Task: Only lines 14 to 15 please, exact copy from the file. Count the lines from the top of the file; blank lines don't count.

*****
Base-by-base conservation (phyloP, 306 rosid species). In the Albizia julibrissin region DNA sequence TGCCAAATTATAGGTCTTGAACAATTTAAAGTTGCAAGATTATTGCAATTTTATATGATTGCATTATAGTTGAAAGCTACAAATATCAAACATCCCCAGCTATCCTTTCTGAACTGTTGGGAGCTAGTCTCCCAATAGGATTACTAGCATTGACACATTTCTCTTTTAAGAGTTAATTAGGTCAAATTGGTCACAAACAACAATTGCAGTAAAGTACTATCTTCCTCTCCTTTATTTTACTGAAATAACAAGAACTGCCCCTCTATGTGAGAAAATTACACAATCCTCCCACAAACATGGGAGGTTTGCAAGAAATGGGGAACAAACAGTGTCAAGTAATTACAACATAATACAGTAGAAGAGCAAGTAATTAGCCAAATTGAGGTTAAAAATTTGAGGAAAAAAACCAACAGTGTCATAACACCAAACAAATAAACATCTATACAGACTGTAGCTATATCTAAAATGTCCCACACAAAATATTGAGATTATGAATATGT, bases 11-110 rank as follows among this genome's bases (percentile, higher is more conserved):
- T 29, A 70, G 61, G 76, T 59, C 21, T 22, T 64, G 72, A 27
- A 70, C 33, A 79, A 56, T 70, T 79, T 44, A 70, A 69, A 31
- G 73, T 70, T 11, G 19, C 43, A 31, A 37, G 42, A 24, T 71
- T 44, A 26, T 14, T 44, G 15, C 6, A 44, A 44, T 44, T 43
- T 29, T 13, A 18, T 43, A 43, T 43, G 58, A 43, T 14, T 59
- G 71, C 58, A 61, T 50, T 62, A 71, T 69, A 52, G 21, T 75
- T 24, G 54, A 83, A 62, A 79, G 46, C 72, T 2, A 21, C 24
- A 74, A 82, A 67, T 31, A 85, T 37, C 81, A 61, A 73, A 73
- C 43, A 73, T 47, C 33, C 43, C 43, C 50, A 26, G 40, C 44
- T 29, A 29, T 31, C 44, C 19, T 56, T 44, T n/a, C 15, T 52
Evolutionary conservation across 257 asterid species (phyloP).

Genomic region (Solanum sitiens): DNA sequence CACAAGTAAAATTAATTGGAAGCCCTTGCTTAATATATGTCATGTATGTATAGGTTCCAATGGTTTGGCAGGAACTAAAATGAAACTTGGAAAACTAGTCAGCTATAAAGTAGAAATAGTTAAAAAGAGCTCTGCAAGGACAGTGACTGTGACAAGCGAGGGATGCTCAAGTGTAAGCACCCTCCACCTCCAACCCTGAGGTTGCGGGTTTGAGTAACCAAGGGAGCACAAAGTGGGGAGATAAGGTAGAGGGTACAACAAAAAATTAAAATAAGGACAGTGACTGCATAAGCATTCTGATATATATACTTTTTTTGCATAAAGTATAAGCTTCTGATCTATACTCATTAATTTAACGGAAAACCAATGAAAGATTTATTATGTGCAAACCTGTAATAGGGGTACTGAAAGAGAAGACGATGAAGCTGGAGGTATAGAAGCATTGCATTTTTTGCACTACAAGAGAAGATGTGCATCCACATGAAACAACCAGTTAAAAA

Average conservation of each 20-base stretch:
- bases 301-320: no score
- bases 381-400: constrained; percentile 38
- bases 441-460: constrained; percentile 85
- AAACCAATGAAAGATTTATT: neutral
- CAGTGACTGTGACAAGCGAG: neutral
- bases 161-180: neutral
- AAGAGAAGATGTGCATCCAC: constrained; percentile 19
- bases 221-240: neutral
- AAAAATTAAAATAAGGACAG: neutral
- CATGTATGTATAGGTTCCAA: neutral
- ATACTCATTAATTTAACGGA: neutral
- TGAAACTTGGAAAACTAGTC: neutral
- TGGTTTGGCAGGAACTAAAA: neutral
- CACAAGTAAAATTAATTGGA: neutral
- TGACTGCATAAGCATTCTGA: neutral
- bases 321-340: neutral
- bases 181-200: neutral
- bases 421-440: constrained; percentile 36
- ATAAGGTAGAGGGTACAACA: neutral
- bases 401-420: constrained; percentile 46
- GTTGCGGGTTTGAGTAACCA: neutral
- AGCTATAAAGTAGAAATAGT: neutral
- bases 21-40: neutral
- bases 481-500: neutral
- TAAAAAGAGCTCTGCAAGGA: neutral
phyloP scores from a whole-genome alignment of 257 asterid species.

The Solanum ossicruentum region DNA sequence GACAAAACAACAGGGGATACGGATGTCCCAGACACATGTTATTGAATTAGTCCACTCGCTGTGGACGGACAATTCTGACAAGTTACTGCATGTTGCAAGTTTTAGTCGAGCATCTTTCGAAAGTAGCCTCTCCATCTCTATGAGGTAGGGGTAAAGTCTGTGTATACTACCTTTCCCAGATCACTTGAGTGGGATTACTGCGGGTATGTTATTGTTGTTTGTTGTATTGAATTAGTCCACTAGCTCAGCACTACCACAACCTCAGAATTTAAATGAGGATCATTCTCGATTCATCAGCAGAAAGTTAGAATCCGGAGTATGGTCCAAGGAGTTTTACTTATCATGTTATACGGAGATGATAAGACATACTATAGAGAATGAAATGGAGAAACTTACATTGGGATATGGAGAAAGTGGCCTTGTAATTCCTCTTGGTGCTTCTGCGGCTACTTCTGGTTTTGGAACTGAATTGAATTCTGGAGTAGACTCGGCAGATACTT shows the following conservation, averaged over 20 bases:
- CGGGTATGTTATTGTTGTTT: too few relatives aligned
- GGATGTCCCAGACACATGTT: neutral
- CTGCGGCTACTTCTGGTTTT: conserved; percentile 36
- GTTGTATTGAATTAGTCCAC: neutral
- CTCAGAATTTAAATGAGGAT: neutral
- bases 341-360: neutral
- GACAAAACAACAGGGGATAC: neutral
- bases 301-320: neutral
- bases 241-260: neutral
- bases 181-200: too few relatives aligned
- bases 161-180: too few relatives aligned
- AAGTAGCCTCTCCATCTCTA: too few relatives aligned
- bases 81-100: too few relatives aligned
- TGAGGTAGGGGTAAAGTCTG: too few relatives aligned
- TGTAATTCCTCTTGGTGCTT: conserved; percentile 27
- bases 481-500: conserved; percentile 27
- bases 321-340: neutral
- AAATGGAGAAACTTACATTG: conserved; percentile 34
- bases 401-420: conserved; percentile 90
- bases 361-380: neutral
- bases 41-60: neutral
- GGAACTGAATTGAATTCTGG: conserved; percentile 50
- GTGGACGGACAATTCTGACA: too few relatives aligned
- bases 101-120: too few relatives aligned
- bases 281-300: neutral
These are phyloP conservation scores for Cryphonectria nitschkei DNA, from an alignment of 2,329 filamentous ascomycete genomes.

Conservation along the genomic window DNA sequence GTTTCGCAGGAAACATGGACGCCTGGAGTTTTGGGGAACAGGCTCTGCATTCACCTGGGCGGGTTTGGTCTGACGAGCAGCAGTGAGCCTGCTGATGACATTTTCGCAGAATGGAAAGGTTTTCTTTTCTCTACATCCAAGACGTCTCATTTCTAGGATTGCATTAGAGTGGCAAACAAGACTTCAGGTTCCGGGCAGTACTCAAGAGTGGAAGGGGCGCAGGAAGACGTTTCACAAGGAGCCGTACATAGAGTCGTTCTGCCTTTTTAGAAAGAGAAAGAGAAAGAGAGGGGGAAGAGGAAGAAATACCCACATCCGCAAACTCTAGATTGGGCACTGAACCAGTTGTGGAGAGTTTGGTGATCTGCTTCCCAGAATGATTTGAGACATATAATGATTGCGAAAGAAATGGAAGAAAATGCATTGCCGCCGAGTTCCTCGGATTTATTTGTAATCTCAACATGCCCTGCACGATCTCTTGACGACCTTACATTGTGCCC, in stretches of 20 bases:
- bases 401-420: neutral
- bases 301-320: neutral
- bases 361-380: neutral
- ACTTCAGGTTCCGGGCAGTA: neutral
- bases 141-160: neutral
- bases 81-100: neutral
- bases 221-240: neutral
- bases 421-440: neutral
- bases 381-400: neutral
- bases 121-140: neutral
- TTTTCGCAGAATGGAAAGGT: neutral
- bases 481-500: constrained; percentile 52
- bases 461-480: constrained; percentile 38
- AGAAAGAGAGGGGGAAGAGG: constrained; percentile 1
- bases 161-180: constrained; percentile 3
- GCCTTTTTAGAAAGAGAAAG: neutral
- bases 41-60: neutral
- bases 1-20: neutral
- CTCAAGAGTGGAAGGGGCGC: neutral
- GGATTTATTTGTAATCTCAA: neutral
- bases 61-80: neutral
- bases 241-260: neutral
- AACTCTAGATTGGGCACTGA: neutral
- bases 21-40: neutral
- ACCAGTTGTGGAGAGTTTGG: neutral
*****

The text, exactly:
Average conservation of each 20-base stretch:
- bases 301-320: no score